The National Board of Revenue has extended the duty benefits on import of personal protective equipment and raw materials for making such products amid fears of a second wave of the coronavirus infection.
The NBR’s customs wing on January 7 issued a statutory regulatory order extending the benefit up to June 30, 2021 to ensure availability of the protective gear on the market as the tenure of the previous benefit expired on December 31, 2020.
Under the SRO, importers and manufacturers will enjoy the benefits, including exemption from payment of customs duty, regulatory duty, supplementary duty, value-added tax, advance tax and advance income tax, on import of 17 types of products.
The revenue board first offered the duty exemption on import of finished products in March 2020 after detection of the first coronavirus case in the country.
Later, the NBR extended the benefits on import of raw materials for manufacturers of protective equipment.
According to the NBR, only industrial IRC holding pharmaceutical industry, medical instrument manufacturers and garment manufacturers would be allowed to import raw materials to produce PPEs, disinfectants and masks following the approval of the Director General of Drug Administration.
Commercial importers will also enjoy the benefits on import of a number of products.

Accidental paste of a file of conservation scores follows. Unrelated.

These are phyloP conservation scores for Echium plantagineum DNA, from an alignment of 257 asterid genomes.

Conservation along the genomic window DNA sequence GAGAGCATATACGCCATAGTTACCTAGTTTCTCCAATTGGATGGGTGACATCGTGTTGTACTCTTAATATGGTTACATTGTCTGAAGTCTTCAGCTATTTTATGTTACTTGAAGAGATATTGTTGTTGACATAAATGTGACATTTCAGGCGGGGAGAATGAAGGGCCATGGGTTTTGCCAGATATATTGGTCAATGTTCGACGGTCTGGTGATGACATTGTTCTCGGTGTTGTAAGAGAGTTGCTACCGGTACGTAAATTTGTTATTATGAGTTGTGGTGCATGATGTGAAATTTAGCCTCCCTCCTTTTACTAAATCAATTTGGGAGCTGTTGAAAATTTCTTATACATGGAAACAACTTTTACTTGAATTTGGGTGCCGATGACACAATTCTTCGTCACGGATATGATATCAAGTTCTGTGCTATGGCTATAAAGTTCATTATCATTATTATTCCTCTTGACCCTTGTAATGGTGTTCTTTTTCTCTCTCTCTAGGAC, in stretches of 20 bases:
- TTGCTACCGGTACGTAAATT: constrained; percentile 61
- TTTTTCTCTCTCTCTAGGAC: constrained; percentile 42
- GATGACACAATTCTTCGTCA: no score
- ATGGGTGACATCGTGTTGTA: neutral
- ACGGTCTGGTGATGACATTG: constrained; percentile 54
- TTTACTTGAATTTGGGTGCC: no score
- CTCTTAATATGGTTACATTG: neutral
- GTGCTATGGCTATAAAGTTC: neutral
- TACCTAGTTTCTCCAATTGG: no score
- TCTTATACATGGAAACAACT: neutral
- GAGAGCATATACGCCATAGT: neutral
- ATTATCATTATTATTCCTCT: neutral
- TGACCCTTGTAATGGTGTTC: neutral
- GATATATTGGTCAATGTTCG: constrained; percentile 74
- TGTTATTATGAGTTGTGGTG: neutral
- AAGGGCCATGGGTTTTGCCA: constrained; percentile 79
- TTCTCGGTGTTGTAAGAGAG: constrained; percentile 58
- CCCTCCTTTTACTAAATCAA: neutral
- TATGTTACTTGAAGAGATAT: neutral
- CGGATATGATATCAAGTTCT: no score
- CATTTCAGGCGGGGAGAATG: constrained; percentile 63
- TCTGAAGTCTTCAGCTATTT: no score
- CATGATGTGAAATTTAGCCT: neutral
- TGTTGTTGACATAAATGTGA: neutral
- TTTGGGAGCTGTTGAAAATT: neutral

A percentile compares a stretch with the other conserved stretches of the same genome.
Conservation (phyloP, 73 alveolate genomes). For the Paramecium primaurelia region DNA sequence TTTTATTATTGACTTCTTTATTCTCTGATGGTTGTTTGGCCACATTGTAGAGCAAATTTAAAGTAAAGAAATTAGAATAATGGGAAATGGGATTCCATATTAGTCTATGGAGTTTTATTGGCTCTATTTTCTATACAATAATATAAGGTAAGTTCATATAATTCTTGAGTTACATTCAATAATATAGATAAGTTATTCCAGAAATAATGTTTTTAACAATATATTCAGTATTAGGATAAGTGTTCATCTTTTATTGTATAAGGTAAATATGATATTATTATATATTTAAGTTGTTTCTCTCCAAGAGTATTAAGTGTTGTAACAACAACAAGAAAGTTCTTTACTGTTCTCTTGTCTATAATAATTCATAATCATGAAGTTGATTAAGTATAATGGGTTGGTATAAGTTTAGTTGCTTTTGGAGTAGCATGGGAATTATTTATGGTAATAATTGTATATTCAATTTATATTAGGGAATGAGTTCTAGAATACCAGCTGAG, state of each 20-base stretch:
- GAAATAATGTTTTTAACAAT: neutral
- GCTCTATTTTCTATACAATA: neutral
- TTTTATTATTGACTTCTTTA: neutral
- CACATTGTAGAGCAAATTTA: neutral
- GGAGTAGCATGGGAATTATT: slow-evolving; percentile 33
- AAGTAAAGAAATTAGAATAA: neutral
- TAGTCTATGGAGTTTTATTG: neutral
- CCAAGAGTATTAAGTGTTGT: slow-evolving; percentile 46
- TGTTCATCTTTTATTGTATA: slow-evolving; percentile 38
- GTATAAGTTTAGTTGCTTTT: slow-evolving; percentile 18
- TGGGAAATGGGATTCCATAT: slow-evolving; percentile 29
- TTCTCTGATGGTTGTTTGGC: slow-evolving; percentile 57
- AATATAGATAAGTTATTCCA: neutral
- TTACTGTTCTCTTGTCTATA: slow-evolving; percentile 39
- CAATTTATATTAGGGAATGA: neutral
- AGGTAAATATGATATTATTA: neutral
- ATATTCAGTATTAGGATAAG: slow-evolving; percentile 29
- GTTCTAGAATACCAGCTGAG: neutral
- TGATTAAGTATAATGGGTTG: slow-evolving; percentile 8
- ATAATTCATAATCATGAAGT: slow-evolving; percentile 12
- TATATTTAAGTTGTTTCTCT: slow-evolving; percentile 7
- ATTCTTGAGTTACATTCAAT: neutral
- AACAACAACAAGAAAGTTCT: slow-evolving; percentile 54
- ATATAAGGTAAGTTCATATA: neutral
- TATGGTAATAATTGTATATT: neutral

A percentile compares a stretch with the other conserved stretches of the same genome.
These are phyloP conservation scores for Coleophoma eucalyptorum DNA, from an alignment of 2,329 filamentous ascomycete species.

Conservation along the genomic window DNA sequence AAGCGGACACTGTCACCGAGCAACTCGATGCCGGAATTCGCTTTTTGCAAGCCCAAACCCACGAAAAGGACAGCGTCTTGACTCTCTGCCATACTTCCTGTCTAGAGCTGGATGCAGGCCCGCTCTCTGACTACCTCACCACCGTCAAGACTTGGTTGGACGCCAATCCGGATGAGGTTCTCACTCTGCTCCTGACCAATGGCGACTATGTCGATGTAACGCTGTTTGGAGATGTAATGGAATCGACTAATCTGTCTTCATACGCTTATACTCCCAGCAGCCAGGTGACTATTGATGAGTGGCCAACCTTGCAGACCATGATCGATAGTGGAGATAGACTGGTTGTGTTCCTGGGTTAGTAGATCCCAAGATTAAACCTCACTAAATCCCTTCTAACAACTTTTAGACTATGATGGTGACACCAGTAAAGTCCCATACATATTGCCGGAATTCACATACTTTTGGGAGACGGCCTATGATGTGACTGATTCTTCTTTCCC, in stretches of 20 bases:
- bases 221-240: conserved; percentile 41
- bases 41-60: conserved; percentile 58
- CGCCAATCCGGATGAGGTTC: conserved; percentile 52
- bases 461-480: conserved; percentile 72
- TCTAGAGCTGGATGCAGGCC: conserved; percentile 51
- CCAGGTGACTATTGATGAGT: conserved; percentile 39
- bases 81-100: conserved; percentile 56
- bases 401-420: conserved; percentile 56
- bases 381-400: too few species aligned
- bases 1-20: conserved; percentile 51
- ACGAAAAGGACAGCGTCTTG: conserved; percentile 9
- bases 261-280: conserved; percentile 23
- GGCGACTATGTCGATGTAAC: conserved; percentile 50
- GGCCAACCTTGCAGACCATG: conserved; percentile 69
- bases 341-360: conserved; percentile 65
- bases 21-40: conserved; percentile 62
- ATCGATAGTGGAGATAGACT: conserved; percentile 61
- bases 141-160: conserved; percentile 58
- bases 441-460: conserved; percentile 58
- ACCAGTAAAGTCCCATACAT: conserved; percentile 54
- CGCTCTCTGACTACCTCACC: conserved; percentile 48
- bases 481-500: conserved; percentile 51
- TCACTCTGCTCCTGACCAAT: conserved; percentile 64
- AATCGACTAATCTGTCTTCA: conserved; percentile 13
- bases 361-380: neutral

The products include COVID-19 test kits based on immunological reactions, disinfectants in bulk, COVID-19 test kits based on polymerase chain reaction nucleic acid tests, protective garments made from plastic sheeting, plastic face shields, N95 masks, KN95 masks, protective spectacles and goggles, other breathing appliances and gas masks and COVID 19 diagnostic test instruments and apparatuses.
The raw materials include isopropyl alcohol, felt of textile materials, different types of non-woven man-made filaments and other fabrics impregnated with polyvinyl chloride, ear bands for masks and nose protector clip masks.
The DGDA will regularly determine the quantity of items to be imported by the importers and regularly monitor the quality of imported goods.
The DGDA will also submit a report containing data on the quantity of products imported under the benefit and names of the importers after the deadline of the SRO expires, according to the NBR.
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